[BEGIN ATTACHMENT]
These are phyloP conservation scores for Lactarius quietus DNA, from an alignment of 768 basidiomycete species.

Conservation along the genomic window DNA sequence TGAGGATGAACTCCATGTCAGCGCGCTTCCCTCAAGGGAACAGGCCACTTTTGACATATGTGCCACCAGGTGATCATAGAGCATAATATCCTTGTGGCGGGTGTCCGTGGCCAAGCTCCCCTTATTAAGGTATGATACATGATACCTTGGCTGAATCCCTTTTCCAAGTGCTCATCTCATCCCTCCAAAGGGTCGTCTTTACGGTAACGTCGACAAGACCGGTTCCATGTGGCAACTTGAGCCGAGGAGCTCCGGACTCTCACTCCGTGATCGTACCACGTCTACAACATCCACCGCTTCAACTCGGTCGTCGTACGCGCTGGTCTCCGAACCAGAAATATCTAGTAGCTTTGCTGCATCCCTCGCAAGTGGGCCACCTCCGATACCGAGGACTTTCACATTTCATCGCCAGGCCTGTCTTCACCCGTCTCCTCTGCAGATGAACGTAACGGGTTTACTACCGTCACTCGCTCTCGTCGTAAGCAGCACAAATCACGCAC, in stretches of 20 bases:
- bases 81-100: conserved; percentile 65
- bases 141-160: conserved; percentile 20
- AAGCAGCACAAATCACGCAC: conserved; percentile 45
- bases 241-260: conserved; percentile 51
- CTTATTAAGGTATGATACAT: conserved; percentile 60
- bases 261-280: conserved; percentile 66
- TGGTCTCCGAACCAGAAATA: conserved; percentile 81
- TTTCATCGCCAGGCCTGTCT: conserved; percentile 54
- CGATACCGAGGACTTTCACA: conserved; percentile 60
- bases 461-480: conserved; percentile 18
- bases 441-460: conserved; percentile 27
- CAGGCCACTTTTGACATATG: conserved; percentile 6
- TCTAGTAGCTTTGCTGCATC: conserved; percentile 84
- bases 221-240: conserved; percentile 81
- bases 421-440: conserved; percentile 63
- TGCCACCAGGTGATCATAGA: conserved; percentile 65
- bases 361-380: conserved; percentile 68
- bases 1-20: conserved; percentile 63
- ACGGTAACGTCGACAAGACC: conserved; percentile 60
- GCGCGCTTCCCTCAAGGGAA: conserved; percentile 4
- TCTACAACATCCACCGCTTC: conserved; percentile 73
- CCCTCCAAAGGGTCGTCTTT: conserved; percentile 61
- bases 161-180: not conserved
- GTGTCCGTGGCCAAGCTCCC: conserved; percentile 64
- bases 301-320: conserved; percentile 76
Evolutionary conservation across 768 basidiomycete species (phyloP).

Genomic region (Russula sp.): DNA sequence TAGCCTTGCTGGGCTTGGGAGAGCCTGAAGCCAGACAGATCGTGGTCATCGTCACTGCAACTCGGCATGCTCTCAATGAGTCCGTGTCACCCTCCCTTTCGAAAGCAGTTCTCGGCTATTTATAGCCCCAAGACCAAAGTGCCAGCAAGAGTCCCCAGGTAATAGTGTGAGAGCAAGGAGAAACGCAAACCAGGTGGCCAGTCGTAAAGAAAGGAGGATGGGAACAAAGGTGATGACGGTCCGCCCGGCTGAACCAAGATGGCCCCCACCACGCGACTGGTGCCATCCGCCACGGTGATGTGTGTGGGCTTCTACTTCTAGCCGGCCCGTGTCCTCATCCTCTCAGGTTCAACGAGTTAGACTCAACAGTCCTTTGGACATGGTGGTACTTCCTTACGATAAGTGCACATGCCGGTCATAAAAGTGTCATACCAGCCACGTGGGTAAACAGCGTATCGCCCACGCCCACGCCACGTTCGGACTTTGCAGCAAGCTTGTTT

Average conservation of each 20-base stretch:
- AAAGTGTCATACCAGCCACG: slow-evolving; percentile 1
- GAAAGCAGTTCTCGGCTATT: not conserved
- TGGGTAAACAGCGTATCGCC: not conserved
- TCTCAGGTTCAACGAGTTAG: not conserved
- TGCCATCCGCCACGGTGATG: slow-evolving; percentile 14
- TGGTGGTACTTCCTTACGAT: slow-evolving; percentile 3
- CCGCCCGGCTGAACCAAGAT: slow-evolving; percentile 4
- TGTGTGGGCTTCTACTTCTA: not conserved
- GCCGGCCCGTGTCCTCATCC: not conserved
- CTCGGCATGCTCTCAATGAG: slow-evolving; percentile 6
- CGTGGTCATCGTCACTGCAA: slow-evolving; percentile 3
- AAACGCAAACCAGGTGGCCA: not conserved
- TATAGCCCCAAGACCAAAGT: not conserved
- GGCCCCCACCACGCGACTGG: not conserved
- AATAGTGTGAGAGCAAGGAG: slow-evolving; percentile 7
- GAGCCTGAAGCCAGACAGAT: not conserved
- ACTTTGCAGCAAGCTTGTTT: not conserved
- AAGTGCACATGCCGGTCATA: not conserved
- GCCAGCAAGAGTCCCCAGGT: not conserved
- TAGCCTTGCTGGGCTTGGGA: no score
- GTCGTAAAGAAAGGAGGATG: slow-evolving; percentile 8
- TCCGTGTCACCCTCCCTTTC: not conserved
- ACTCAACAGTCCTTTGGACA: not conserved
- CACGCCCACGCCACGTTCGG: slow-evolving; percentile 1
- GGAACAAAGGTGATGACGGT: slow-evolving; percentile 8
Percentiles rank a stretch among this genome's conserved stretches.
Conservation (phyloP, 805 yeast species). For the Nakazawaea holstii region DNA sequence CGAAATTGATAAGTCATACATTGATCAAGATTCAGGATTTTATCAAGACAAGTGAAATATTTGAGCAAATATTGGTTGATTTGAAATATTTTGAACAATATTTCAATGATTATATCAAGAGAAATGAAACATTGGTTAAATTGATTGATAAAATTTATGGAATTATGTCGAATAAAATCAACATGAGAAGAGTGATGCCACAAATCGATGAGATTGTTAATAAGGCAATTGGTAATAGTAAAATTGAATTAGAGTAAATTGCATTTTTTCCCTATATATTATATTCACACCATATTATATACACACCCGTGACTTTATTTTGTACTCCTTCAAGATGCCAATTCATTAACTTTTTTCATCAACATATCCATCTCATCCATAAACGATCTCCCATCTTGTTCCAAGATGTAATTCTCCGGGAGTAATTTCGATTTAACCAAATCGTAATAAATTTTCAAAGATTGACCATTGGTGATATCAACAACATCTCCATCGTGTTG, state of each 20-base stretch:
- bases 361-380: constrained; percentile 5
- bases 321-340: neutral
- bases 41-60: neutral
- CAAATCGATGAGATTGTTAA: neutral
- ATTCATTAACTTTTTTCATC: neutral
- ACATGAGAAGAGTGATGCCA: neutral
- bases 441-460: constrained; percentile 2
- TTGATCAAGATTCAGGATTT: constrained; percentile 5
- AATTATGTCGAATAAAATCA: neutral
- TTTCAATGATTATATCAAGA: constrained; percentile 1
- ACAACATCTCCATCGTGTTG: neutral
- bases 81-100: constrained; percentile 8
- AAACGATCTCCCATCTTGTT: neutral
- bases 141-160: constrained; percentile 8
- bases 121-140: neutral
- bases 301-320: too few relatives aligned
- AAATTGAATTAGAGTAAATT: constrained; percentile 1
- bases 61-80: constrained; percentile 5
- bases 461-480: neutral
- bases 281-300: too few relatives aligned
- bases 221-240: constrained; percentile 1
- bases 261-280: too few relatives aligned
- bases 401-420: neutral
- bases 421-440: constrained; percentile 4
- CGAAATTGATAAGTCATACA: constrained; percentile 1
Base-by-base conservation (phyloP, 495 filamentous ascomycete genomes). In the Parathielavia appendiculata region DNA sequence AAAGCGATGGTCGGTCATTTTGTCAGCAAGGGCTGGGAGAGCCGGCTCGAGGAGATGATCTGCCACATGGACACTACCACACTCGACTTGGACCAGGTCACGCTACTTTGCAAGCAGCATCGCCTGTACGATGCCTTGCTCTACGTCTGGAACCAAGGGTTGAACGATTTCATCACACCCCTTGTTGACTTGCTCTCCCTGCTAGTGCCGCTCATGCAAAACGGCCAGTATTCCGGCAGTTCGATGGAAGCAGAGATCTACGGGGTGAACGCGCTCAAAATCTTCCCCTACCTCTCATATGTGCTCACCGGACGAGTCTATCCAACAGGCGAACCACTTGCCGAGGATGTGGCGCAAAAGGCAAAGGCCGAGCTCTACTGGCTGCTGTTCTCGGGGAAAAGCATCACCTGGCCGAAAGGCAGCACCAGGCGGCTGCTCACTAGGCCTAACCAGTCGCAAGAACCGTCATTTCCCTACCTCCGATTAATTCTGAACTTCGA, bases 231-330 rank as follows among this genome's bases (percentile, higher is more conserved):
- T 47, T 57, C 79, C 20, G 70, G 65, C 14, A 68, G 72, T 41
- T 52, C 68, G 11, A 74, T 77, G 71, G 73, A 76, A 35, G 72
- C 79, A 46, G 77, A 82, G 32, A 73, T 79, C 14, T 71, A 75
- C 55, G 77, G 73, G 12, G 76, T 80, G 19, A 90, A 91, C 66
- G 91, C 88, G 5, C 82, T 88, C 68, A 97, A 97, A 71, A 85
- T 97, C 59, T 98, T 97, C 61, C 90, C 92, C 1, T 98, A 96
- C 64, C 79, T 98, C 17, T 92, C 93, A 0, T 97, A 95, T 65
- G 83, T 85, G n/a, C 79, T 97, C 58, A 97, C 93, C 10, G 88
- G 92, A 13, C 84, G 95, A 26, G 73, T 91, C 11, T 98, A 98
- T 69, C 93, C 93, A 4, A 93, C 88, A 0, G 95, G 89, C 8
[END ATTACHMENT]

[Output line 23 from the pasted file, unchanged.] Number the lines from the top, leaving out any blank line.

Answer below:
- TCTACAACATCCACCGCTTC: conserved; percentile 73